We can’t make religion a scapegoat for the secular sins of the 21st century.
~ Dr. Karen Armstrong, British Author and Commentator
It is time churches put as much time, energy and resources into
reconstructing the indigenous culture as they have/do trying to destroy it.
~ Steven Newcomb, Indigenous Law Institute, Shawnee and Lanape
If you have an ego on your heart, you can’t love.
If you don’t have compassion in your heart, you’ve done nothing.
~ Gurbax Singh Gulshan, Sikh
It doesn’t matter who hurts you, surround them in love.
~ Dr. Rangimarie Turuki Rose Pare, New Zealand, Traditional Maori Elder
Find the least respectable black person you know, and become their friend.
Then ask them what you should do about racism in America.
~ Rev. Michael McBride, Pastor, The Way Christian Center
We need more than allies. We need accomplices.
~ Rev. Jim Wallis, Founder and Editor Sojourners magazine
Where are your wounds? If you have none,
I must ask was there nothing worth fighting for?
~ Allan Boesak, South African Dutch Reformed Church
If you want to turn the world around, you need to turn it upside down. We all got to unify.
~ Ta’Kaiy Blaney, 13 yr old actress and environmental activist
Mass incarceration in US isn’t an indictment on one group but an indictment on all.
~ Dr. Rami Nashashibi, Executive Director, Inner-City Muslim Action Network
Sexism is the first original sin and we’ve had enough of it.
~ Rabbi Lynn Gottlieb, Co-founder Interfaith Peace Builders
Let this be the year the Parliament/Women of Faith put corporate dominance on notice.
~ Dr. Vandana Shiva, Delhi, India, Hindu author
What you see above are a few of my favorite quotes tweeted from the Parliament of World’s Religions: the Global Interfaith Movement. For five days this past month, I walked among 10,000 people of faith from 70 countries representing 50 religions. I traveled with two colleagues from New England. I am told 500 Unitarian Universalists attended this gathering.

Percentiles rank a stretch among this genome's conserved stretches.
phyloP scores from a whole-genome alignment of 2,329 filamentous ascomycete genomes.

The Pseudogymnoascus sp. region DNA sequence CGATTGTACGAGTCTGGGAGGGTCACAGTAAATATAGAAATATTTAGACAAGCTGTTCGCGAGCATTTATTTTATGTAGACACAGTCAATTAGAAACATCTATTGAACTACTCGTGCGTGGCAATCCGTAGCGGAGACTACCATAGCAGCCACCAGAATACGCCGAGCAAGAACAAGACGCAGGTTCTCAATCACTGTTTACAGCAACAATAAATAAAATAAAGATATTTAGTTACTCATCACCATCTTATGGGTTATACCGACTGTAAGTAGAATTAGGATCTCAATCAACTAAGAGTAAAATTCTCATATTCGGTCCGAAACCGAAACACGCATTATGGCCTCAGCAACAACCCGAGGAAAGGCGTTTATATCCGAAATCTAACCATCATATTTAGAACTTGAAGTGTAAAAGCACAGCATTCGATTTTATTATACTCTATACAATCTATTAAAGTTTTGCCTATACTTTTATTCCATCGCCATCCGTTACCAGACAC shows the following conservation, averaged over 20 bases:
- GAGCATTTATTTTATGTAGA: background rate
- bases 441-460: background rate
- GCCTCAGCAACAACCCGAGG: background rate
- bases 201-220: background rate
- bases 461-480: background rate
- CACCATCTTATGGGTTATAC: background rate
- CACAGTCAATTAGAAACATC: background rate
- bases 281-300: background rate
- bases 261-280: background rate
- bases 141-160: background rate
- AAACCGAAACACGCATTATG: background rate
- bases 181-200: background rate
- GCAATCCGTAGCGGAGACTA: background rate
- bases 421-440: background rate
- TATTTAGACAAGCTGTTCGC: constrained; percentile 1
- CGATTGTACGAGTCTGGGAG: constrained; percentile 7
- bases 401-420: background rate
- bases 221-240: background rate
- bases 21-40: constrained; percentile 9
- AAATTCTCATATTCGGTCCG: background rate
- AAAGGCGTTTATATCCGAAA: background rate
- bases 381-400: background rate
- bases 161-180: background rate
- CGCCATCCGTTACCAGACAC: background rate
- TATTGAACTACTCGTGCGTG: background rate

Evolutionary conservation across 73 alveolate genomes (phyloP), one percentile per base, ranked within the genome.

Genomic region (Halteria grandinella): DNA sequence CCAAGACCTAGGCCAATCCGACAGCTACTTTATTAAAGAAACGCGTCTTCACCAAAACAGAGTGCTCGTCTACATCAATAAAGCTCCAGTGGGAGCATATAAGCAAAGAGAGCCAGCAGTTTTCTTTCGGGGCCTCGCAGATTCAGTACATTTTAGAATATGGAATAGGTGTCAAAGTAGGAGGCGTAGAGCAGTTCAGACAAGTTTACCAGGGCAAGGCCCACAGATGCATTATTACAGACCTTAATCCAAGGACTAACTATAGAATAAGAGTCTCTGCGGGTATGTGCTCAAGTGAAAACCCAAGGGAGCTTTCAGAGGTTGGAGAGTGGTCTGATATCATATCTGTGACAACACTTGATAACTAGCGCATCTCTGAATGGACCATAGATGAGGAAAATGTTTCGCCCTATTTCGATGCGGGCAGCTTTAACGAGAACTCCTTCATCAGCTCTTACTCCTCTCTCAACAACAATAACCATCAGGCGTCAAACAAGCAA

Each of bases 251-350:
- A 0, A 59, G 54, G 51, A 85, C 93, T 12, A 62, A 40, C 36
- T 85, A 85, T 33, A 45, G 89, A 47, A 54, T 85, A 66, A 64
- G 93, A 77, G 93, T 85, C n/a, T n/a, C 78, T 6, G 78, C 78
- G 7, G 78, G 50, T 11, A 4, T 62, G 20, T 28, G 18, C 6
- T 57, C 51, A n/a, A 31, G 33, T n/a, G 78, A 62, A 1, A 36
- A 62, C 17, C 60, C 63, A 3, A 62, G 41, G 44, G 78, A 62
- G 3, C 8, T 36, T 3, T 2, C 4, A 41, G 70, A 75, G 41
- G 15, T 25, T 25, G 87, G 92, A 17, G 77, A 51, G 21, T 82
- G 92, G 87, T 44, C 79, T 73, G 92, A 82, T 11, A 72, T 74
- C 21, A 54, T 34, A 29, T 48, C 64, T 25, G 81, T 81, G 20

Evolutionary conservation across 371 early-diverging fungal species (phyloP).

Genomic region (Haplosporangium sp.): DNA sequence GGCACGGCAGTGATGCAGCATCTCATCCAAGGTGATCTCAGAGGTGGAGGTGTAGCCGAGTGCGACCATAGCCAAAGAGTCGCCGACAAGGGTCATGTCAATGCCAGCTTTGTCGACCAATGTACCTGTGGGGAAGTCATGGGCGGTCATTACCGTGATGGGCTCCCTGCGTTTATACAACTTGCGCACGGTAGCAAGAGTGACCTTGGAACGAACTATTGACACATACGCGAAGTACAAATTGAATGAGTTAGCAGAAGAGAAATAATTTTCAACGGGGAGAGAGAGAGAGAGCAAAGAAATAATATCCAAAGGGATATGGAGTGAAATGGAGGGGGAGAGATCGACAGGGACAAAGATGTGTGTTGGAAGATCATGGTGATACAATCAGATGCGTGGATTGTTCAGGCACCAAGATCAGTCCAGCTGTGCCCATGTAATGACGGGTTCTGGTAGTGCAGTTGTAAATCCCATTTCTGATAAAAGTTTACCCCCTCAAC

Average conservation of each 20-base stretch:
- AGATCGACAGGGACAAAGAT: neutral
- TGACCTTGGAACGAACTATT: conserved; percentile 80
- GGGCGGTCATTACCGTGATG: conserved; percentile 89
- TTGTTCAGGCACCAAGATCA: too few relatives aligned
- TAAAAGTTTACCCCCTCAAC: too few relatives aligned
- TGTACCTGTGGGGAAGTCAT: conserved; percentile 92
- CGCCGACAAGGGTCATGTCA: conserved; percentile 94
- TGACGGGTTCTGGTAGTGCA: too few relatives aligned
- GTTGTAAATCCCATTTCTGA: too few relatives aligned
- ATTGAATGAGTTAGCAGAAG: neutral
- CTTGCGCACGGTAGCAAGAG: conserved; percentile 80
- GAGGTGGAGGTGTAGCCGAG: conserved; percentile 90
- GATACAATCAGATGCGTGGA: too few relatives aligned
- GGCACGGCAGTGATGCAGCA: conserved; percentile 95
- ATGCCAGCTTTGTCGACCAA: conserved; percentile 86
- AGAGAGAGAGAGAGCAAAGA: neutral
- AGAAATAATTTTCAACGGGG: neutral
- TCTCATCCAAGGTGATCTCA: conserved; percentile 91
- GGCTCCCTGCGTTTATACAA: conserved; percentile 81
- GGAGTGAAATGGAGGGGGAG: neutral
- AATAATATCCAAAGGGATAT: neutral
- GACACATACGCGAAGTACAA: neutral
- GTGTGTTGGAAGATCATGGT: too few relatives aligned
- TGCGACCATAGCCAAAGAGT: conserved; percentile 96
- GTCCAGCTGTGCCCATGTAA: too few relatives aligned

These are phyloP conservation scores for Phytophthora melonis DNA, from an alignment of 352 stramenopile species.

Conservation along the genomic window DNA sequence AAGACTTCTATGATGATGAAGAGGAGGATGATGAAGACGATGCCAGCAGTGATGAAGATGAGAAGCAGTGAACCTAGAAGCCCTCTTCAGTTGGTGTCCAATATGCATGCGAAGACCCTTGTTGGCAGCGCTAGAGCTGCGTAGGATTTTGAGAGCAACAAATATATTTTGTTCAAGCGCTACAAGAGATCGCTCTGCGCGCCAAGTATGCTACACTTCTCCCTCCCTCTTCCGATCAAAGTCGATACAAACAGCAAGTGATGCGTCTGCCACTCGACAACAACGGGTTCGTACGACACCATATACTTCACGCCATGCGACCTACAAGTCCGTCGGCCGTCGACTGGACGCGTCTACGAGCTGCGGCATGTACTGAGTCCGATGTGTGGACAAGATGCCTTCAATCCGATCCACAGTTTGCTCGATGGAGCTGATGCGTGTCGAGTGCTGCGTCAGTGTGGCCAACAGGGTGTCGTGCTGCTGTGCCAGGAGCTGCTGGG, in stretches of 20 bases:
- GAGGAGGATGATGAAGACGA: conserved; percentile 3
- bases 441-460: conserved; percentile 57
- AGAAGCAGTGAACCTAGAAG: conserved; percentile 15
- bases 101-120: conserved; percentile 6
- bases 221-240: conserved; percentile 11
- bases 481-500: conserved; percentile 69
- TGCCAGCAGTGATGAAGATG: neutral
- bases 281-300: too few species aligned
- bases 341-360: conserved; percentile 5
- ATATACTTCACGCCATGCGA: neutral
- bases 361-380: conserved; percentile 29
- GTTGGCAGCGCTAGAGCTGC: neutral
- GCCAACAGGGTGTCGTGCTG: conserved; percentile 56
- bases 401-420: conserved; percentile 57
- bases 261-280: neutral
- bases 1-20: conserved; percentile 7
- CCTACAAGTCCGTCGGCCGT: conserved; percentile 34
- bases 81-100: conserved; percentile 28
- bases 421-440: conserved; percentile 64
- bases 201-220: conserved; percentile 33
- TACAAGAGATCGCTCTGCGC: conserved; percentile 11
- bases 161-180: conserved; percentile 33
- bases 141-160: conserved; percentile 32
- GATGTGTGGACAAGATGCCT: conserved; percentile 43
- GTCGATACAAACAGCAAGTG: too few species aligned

Every day, as I entered the convention center, I walked by the sacred fire being tended by the local Ute Nation, the sand mandala being created before our very eyes by Tibetan Buddhist Monks, and the construction of the Derasar (temple) of the Jains; ate Langar (lunch) with the Sikhs; prayed with the indigenous Grandmothers, Pagan Priestesses, Buddhist Monks, Swamis, Rabbis, Pastors, Imams, Chiefs; and listened to global religious leaders inspire the faithful. With a spotlight on women, emerging leaders, economic inequality, climate change and indigenous people, it was hard to pause from a multitude of provocative options to let the body, mind and spirit rest.
Some called it a religious disney land, and it could have been, but that was not my experience. With a personal focus on women’s workshop, walking with the ancestors and indigenous people, I found spiritual direction, intellectual stimulation, healing and inspiration to guide my justice ministries. Time well spent with colleagues offered time for deeper personal reflection and connections that sustain, as well as conversations to inspire and challenge. I arrived home heartbroken, grieving, and overwhelmed. I arrived home inspired, joyful, and hopeful. I arrived home exhausted!
Parliament was one of those game changers, a watershed moment. I am not the same person, the same minister who walked onto the Great Salt Lake Desert on October 14th. No doubt the magic, mystery and wonder of transformation will reveal itself in the days and months ahead. No doubt my ministry will be guided by those five days I spent quenching my thirst with spiritual sustenance to sustain a ministry that helps and heals and holds the ache and inspires the people to live generously, compassionately and lovingly. May it be so.